always took care of me."

"I can hardly talk about it now, after all these years," Fletcher recalled by telephone from her home in Connecticut. "He was so sweet. He never did anything wrong. If I'd tell James to do something, he'd say, 'Yes, ma'am.' "

Her 21-year-old son had been destined for greatness, Fletcher said. He was handsome and solidly built and had learned the importance of working with others as a football and baseball player at Trenton High School. Hoping to better himself, he joined the Marines just after graduation.

But in 1966 and for almost a decade afterward, personal betterment through military service would be risky. Brophy and Thompson were among 20,000 U.S. combat soldiers in Vietnam in 1965 and early 1966.

By year's end, 400,000 American soldiers, Marines, sailors and airmen would be fighting in Vietnam, as Johnson decided he wasn't going to become the "first president to lose a war."

In June of '66, Johnson ordered oil depots in North Vietnam bombed, causing civilian deaths that steeled the opposition to fight on. That summer, America saw television news footage of Vietnamese Buddhist monks setting themselves on fire outside South Vietnamese government buildings in protest of the war.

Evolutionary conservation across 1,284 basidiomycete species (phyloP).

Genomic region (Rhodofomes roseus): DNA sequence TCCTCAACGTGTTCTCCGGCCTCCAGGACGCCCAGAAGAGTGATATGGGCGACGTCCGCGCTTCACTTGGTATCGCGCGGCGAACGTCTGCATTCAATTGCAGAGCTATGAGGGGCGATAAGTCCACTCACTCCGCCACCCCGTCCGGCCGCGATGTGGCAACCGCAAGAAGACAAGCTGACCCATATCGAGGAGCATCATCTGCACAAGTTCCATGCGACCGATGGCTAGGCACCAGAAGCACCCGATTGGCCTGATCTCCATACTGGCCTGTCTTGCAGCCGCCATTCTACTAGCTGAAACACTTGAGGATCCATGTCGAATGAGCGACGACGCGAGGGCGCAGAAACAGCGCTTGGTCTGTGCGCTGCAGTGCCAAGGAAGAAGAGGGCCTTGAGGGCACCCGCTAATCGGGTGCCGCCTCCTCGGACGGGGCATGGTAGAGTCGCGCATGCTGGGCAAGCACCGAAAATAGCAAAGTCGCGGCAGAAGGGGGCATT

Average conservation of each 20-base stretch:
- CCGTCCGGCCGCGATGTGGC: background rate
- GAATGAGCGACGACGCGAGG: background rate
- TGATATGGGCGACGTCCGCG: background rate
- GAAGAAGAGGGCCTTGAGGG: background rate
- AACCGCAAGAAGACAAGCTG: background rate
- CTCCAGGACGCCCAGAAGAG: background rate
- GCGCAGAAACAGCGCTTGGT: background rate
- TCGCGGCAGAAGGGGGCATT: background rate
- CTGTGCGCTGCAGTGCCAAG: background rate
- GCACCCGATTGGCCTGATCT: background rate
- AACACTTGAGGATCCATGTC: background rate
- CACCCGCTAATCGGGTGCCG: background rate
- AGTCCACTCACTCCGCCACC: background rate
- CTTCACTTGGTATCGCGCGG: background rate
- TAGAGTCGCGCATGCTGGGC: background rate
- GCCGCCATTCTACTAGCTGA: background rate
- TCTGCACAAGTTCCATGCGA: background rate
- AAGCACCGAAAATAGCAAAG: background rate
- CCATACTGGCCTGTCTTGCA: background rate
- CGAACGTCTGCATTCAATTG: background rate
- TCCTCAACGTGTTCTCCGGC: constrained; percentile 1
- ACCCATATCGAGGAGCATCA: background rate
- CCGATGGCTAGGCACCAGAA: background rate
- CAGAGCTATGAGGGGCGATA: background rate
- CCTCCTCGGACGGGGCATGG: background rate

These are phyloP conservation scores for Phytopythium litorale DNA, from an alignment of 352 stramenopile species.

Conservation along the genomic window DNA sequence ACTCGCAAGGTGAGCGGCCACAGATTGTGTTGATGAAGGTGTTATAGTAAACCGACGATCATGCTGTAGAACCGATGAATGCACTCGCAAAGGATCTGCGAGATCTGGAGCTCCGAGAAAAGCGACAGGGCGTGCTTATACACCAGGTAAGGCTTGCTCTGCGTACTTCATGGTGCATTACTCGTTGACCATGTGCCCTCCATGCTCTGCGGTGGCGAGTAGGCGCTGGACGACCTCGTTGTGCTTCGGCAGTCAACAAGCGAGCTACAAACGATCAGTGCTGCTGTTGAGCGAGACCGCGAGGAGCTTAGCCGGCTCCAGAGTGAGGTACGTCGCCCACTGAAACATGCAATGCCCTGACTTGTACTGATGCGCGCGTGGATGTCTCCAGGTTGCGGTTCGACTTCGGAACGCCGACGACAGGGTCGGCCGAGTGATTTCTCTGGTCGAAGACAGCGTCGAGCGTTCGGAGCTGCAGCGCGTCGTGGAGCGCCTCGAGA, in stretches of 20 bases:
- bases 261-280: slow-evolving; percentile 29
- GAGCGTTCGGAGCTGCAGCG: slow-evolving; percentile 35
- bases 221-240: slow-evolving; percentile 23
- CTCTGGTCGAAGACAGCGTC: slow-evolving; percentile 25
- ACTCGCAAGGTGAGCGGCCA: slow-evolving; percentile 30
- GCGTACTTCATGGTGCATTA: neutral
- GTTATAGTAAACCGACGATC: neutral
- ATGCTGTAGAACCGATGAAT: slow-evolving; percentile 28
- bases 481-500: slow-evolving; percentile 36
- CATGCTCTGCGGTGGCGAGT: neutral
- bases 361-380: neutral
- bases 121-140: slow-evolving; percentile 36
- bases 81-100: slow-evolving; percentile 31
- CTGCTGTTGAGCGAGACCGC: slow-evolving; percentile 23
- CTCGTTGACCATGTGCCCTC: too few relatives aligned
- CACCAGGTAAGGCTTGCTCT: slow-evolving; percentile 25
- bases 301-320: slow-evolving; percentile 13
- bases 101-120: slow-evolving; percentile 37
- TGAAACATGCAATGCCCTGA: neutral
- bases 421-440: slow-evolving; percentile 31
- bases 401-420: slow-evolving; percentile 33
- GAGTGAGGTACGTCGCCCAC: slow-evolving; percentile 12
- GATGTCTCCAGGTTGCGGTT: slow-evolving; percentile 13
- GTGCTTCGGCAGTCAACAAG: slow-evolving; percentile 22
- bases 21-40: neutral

In September, French President Charles de Gaulle called on the United States to pull out -- a cry that was beiing heard increasingly on the campuses of American colleges also.

By then, Brophy had just gotten her voice back following a six-month bout with laryngitis she swears was touched off by her vow, a month after his death, to never talk again about what happened to her good-natured, generous son Dennis J. Brophy.